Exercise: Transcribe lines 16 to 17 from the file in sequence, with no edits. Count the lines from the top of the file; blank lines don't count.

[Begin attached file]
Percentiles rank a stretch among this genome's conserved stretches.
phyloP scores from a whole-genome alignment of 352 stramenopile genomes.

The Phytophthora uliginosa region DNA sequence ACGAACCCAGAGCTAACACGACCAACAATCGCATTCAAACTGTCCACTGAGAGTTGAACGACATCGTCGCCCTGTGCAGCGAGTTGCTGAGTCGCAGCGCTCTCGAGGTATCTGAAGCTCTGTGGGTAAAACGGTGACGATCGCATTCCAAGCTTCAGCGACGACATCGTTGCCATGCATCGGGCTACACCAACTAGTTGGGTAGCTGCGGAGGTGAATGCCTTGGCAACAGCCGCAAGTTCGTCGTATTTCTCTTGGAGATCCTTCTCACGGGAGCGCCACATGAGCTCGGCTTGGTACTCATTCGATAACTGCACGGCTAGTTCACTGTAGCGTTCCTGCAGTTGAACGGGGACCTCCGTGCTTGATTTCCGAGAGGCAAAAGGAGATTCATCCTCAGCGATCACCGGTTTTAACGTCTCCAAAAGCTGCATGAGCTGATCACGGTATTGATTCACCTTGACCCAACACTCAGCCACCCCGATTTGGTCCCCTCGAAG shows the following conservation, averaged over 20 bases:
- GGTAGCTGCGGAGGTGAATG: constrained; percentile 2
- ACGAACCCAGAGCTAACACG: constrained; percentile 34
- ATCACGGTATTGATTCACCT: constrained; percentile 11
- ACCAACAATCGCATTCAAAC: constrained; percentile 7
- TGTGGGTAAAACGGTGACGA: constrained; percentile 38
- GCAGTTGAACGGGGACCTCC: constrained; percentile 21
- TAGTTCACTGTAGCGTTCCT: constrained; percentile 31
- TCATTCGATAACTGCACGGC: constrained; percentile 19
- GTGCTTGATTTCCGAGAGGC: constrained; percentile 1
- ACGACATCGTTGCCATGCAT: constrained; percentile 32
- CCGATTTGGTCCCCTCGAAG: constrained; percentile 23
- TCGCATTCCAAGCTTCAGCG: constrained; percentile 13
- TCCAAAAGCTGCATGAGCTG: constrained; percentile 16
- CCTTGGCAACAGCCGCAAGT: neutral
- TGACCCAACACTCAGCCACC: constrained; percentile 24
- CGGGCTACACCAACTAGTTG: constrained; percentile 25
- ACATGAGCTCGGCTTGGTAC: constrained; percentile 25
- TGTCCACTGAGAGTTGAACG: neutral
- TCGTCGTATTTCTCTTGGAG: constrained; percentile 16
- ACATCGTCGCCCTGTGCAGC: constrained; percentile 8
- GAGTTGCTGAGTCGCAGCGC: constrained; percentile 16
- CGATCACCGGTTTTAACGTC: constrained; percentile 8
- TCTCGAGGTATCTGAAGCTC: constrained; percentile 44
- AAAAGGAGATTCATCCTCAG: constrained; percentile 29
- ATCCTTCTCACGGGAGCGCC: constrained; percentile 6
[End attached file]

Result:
- TCCAAAAGCTGCATGAGCTG: constrained; percentile 16
- CCTTGGCAACAGCCGCAAGT: neutral